World War I British Poets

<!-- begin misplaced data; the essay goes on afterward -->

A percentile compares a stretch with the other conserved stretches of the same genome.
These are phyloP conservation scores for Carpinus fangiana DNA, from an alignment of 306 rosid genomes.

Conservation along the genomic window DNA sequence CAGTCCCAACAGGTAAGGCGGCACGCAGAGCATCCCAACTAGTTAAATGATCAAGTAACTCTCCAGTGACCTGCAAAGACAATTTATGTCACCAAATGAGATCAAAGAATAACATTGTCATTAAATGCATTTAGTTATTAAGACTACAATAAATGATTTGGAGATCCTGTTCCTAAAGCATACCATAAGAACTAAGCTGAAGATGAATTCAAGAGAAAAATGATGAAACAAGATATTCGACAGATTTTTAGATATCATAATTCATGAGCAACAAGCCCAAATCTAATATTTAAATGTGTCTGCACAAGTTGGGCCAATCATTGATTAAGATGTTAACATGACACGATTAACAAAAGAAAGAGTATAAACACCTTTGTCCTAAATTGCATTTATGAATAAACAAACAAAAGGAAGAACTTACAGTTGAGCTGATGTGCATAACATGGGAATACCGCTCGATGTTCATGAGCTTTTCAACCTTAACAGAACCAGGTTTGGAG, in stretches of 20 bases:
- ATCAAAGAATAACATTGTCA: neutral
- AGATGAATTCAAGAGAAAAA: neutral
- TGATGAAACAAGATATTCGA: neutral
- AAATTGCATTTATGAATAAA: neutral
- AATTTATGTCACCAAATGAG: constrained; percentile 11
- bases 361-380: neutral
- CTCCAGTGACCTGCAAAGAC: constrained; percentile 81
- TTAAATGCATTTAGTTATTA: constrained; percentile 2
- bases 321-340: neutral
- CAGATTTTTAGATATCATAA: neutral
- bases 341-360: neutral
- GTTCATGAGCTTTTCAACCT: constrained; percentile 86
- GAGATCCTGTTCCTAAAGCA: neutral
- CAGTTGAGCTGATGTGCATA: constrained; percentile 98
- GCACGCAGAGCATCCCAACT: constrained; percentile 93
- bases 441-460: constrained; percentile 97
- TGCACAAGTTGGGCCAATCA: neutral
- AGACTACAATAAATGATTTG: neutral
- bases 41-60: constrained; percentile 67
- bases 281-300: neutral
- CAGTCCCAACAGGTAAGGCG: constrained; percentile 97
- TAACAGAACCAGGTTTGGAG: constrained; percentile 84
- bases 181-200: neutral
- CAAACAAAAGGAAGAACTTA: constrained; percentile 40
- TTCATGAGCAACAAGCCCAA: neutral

It seems ironic that it takes the sensitivity of poets to express the horrors of war. Politicians will not because they gain more power; industrialists will not because they gain more money. The British poets who suffered in the trenches that bordered No-Man's Land tell the sad story of the bloodshed and carnage. World War I brought with it a disillusionment of the accepted belief in the innate goodness of mankind, and soon writers began to abandon the romantic themes of optimism to dwell on pessimism. You will see this theme expressed as the loss of pastoral and rural innocence, which is now replaced by a barrenness. Later, the modern writers will recognize this barrenness in social and spiritual affairs, but will try to solve the moral dearth by offering socialism as the answer.